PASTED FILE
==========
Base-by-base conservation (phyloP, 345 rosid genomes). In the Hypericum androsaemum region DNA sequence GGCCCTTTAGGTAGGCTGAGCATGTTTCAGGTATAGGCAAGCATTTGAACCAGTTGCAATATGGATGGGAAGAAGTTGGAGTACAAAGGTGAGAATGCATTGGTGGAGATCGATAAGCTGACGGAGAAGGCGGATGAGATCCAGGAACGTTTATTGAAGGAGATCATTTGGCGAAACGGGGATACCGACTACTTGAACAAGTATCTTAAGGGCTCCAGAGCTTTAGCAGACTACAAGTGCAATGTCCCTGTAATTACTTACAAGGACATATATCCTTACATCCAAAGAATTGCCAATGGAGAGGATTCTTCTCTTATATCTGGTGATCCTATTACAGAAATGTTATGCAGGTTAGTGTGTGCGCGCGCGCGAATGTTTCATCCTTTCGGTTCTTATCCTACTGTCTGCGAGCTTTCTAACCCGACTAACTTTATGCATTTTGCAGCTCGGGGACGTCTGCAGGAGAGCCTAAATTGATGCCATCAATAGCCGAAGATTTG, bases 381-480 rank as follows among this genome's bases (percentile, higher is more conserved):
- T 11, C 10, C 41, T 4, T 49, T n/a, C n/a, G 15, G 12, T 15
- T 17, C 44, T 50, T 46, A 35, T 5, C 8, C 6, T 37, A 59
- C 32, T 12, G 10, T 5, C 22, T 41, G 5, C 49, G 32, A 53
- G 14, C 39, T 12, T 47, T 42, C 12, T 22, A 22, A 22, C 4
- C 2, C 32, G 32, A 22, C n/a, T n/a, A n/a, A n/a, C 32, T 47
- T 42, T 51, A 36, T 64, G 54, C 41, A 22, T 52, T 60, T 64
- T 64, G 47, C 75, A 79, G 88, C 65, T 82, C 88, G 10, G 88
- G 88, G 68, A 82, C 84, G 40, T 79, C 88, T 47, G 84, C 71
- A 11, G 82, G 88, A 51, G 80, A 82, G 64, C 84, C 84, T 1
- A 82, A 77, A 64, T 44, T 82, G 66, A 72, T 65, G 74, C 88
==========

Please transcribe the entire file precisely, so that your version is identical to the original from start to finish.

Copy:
Base-by-base conservation (phyloP, 345 rosid genomes). In the Hypericum androsaemum region DNA sequence GGCCCTTTAGGTAGGCTGAGCATGTTTCAGGTATAGGCAAGCATTTGAACCAGTTGCAATATGGATGGGAAGAAGTTGGAGTACAAAGGTGAGAATGCATTGGTGGAGATCGATAAGCTGACGGAGAAGGCGGATGAGATCCAGGAACGTTTATTGAAGGAGATCATTTGGCGAAACGGGGATACCGACTACTTGAACAAGTATCTTAAGGGCTCCAGAGCTTTAGCAGACTACAAGTGCAATGTCCCTGTAATTACTTACAAGGACATATATCCTTACATCCAAAGAATTGCCAATGGAGAGGATTCTTCTCTTATATCTGGTGATCCTATTACAGAAATGTTATGCAGGTTAGTGTGTGCGCGCGCGCGAATGTTTCATCCTTTCGGTTCTTATCCTACTGTCTGCGAGCTTTCTAACCCGACTAACTTTATGCATTTTGCAGCTCGGGGACGTCTGCAGGAGAGCCTAAATTGATGCCATCAATAGCCGAAGATTTG, bases 381-480 rank as follows among this genome's bases (percentile, higher is more conserved):
- T 11, C 10, C 41, T 4, T 49, T n/a, C n/a, G 15, G 12, T 15
- T 17, C 44, T 50, T 46, A 35, T 5, C 8, C 6, T 37, A 59
- C 32, T 12, G 10, T 5, C 22, T 41, G 5, C 49, G 32, A 53
- G 14, C 39, T 12, T 47, T 42, C 12, T 22, A 22, A 22, C 4
- C 2, C 32, G 32, A 22, C n/a, T n/a, A n/a, A n/a, C 32, T 47
- T 42, T 51, A 36, T 64, G 54, C 41, A 22, T 52, T 60, T 64
- T 64, G 47, C 75, A 79, G 88, C 65, T 82, C 88, G 10, G 88
- G 88, G 68, A 82, C 84, G 40, T 79, C 88, T 47, G 84, C 71
- A 11, G 82, G 88, A 51, G 80, A 82, G 64, C 84, C 84, T 1
- A 82, A 77, A 64, T 44, T 82, G 66, A 72, T 65, G 74, C 88